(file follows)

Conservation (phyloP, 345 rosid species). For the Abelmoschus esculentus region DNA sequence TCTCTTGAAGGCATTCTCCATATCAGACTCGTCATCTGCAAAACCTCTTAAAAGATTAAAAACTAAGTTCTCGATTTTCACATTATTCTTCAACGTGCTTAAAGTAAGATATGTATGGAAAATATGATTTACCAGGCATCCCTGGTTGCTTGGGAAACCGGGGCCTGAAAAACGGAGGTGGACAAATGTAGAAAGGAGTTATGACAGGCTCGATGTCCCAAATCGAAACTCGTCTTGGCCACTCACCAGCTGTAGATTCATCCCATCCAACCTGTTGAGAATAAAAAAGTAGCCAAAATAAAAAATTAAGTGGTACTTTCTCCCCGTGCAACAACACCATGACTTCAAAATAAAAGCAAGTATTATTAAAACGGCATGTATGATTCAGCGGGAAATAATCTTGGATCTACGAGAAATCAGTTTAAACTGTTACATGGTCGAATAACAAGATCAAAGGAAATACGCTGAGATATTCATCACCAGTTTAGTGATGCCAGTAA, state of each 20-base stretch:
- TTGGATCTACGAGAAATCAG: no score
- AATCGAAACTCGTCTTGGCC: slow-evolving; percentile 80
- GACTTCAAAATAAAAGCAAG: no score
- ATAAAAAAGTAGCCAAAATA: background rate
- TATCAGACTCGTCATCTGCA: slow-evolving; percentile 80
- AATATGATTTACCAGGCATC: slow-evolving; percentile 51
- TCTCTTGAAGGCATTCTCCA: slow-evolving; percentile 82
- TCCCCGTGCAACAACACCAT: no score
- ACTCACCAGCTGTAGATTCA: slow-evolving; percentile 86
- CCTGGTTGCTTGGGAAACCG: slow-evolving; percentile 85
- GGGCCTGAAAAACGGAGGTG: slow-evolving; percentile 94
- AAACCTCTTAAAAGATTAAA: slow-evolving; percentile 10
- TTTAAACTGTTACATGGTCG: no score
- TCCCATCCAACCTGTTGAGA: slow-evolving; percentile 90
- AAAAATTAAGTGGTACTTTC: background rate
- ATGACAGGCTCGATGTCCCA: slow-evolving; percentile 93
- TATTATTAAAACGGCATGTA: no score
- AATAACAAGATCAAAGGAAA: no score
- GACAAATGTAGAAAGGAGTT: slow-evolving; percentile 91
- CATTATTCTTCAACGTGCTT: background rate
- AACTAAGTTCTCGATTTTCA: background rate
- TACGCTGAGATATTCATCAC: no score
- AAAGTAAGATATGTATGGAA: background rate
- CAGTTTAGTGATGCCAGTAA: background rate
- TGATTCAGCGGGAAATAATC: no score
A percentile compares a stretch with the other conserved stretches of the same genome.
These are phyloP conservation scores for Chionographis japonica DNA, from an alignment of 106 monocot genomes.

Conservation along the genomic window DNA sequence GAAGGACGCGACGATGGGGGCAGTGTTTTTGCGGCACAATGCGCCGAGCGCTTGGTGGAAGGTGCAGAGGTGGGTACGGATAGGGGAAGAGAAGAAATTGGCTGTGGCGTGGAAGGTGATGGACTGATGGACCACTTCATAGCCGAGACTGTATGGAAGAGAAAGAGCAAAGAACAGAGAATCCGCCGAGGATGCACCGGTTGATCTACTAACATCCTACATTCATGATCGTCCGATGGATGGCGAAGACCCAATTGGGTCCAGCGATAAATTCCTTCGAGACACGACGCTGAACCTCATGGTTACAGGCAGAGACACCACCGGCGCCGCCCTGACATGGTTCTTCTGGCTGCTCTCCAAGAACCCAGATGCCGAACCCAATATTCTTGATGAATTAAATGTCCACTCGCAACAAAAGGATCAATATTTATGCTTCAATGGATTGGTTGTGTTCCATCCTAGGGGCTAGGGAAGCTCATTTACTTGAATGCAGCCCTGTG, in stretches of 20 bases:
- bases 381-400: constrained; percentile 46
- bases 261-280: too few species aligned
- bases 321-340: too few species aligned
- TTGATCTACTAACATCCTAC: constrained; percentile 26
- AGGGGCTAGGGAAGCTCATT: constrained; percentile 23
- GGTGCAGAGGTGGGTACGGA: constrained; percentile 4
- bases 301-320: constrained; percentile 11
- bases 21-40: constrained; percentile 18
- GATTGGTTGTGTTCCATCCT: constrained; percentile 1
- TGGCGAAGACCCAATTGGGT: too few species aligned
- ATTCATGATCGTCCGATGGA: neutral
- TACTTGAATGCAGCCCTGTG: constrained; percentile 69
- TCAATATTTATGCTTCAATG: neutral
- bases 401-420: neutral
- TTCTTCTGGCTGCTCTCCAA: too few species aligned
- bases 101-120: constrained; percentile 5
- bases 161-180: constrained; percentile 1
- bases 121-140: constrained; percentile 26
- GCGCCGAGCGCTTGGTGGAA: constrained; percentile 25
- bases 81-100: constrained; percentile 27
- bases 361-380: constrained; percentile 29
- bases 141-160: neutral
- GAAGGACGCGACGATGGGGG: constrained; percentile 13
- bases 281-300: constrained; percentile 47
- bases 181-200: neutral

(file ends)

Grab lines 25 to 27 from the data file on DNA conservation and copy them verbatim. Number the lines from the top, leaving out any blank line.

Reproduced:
- CAGTTTAGTGATGCCAGTAA: background rate
- TGATTCAGCGGGAAATAATC: no score
A percentile compares a stretch with the other conserved stretches of the same genome.